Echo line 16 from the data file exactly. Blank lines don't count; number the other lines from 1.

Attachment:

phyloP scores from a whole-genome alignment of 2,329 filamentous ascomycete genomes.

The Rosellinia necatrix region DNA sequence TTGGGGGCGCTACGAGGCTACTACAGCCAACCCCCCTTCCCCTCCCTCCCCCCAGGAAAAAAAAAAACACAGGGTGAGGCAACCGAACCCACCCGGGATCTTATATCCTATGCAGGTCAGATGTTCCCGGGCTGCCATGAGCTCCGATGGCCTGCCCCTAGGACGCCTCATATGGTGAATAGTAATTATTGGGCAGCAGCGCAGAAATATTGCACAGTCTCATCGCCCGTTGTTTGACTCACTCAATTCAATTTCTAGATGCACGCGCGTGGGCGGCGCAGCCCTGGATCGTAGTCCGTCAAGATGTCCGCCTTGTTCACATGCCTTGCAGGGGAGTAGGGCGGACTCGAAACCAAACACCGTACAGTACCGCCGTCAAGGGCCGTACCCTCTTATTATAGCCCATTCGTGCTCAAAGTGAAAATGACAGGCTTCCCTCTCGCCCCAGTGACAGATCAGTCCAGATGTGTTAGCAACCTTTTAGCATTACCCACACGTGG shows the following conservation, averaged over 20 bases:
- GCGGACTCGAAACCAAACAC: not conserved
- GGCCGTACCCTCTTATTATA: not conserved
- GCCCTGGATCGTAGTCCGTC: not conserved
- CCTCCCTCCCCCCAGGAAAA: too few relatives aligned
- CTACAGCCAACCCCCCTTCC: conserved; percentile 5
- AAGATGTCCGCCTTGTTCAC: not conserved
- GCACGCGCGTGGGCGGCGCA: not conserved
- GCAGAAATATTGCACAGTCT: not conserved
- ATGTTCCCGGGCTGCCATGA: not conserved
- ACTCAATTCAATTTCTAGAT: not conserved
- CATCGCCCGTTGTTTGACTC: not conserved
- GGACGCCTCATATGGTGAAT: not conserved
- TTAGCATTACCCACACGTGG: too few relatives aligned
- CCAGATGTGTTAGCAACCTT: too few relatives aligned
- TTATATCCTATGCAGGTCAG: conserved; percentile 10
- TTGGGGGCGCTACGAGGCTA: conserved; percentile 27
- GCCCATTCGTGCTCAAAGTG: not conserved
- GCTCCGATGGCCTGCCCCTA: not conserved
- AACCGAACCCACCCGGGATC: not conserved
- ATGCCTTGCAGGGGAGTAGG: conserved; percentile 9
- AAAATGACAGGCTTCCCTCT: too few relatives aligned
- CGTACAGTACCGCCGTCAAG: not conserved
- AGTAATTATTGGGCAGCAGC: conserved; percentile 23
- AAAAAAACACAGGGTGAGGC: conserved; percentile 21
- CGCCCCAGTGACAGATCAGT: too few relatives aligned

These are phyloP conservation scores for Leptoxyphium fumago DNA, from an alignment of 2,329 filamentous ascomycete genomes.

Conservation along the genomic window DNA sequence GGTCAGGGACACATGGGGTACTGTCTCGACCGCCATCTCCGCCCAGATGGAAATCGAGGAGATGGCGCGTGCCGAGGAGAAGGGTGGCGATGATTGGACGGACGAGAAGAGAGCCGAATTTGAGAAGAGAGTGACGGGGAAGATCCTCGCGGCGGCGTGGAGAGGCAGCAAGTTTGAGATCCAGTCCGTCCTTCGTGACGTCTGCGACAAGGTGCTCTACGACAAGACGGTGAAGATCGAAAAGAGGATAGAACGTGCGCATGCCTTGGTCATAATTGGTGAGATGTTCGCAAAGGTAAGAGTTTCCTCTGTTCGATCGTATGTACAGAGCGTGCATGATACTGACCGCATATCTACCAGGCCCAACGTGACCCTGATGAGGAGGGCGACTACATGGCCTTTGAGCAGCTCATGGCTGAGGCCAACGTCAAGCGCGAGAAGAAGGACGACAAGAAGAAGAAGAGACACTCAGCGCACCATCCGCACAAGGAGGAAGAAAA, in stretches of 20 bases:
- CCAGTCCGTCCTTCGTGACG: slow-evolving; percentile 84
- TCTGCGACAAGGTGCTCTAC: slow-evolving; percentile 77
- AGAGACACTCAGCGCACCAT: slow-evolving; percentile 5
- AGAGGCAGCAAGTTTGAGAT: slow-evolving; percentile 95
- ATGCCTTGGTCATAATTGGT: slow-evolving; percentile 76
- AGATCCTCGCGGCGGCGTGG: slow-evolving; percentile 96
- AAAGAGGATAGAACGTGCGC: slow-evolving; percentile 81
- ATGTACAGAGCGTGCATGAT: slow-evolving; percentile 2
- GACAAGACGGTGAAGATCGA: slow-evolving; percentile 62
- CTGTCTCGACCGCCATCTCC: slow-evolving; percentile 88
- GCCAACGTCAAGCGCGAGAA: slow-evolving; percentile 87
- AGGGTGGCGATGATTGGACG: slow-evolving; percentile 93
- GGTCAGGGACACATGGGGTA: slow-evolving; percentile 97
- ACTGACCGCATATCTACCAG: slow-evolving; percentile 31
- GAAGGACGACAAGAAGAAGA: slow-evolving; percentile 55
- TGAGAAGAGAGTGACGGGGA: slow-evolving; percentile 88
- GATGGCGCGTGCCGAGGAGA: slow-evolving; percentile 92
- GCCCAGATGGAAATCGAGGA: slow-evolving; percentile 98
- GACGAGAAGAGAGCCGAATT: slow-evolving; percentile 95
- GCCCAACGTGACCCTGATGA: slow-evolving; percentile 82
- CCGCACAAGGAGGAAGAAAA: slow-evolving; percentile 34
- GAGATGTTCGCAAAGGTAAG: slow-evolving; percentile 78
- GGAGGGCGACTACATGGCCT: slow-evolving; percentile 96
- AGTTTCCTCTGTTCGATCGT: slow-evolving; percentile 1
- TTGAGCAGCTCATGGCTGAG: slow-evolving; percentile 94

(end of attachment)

- CCAGATGTGTTAGCAACCTT: too few relatives aligned